Aucoin a rock on the Island
Islanders defenseman Adrian Aucoin is always on the ice. So why is he so easily overlooked?
And plays ...
... and plays.
And with little fanfare -- and even less league-wide notice -- Aucoin has quietly become one of the game's steadiest defensemen. He has been so reliable since arriving on Long Island in 2001 the Islanders hate to take him off the ice. Again this season, just like the previous two campaigns, Aucoin leads the Islanders in ice time.
The Ottawa native, who spent one season at Boston University before joining the Canadian national team in 1992, feels the extra duty keeps him focused on the task at hand.
"There's no down time when you're playing a lot minutes," said Aucoin, 30. "It makes it easier to stay in the game. I think I makes it easier for me. I love it."
Coach Steve Stirling, in his first season behind the Isles' bench, enjoys having Aucoin on the ice.
"He's one of those rare guys that can give you quality minutes," Stirling said. "He's such as steady player. He's strong down low and he keeps it fairly simple. It's comforting to have him out there because you know he's going to make smart decisions."
Aucoin's smart play can be seen in his plus-23 rating, tops among NHL defensemen and second overall behind Canucks winger Todd Bertuzzi's plus-24. But his impressive numbers don't end there. Aucoin's 23 assists tie him for fourth among defensemen with Colorado's Rob Blake and his 25 points tie him for seventh with Nashville's Marek Zidlicky.
While those numbers speak to his level of his play, team captain Mike Peca said Aucoin's game is much more than just stats.
"He's a guy who quietly goes about his business," Peca said. "You need guys like that. But he's also a veteran who helps stabilize the team. He's not afraid to speak out when we need it. He's definitely one our leaders."
Ironically, the acquisition of Aucoin from the Lightning at the 2001 draft went virtually unnoticed by Islander fans -- they were more focused on the blockbuster deal that brought high-priced center Alexei Yashin to the team. The Aucoin deal was further minimized the following day when the Isles bagged Peca from the Sabres in a multiplayer trade.
Aucoin's arrival didn't create too much of a buzz in the Islanders' coaches room, either.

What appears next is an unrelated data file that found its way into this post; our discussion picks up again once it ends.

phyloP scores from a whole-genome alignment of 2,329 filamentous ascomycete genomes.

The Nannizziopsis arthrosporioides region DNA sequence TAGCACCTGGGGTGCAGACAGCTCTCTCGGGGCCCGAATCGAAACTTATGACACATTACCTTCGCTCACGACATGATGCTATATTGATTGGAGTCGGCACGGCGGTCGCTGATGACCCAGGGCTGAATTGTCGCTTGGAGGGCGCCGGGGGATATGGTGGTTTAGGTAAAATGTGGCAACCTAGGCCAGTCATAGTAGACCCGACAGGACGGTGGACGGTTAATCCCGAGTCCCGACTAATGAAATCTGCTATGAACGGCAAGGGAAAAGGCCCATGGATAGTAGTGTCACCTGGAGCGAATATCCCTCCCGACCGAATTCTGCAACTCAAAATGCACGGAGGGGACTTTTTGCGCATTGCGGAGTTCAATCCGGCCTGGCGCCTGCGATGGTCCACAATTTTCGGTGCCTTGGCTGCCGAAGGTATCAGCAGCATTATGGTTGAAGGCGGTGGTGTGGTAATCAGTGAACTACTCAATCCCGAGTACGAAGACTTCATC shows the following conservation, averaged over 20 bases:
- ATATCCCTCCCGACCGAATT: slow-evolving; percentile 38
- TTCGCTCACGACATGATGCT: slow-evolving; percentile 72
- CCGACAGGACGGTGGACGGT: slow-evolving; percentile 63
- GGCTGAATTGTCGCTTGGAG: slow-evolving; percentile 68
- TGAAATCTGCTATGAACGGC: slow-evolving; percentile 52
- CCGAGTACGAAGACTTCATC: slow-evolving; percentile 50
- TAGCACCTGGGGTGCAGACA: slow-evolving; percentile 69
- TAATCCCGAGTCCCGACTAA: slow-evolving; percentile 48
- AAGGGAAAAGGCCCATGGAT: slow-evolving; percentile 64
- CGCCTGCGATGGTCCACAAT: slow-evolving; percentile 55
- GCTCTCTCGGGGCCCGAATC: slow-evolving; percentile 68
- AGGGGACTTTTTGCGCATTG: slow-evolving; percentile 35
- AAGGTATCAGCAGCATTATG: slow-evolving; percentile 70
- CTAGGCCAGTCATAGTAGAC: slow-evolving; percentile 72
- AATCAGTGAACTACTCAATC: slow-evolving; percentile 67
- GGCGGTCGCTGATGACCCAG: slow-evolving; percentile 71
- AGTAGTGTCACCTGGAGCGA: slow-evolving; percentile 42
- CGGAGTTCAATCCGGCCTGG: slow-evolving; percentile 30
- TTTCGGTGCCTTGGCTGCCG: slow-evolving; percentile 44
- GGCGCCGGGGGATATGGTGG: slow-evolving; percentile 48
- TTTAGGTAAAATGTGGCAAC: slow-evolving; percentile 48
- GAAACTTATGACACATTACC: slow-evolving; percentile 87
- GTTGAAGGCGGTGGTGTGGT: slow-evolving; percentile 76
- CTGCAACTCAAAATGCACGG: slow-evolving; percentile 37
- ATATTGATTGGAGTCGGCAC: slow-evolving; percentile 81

"Peter [Laviolette] wasn't crazy about him in training camp," said one Isles insider. "But Kevin Haller got hurt in the first game of the (2001-02) season and that kind of forced him to give Adrian more time."
Aucoin continued to be a go-to guy for Laviolette. Last season he finished second in the league with 29 minutes per game. During Game 3 of their first-round playoff series against the Senators -- a double-overtime loss -- Aucoin played a career-high 45:53.
"Coming to the Islanders was definitely a turning point in my career," said Aucoin, after logging 31:28 in a 4-1 loss to the Rangers on Tuesday. "I had a couple of good years in Vancouver, then I fell out of favor with [coach Marc] Crawford. They had Mattias Ohlund and Ed Jovanovski on the right side. Back then they were definitely better players than me.
"I went to Tampa for half a season, then I got traded to the Islanders. It was good timing. It was a fresh start for me, and the team was getting a fresh start with some new players and a new coach. I'm just glad I got a chance. When you go to a new team, you never know what's going to happen."
This season, Stirling is trying to shave a few minutes off Aucoin's nightly dance card in hopes of keeping him a little fresher down the stretch.
"We've made a conscious effort from day one to make sure that (depth defensemen) Radek Martinek and Eric Cairns are getting their minutes, too," said Stirling, who was promoted from the club's AHL affiliate to replace Laviolette during the offseason. "For the most part, we're right where we want to be with Aucoin."
While Aucoin still has some 30-minute games, mostly due to excessive special teams play, his ice time average is down nearly three minutes this season.
But for the unheralded Islander defenseman, the quality of those minutes continues to get better ... and better ... and better.
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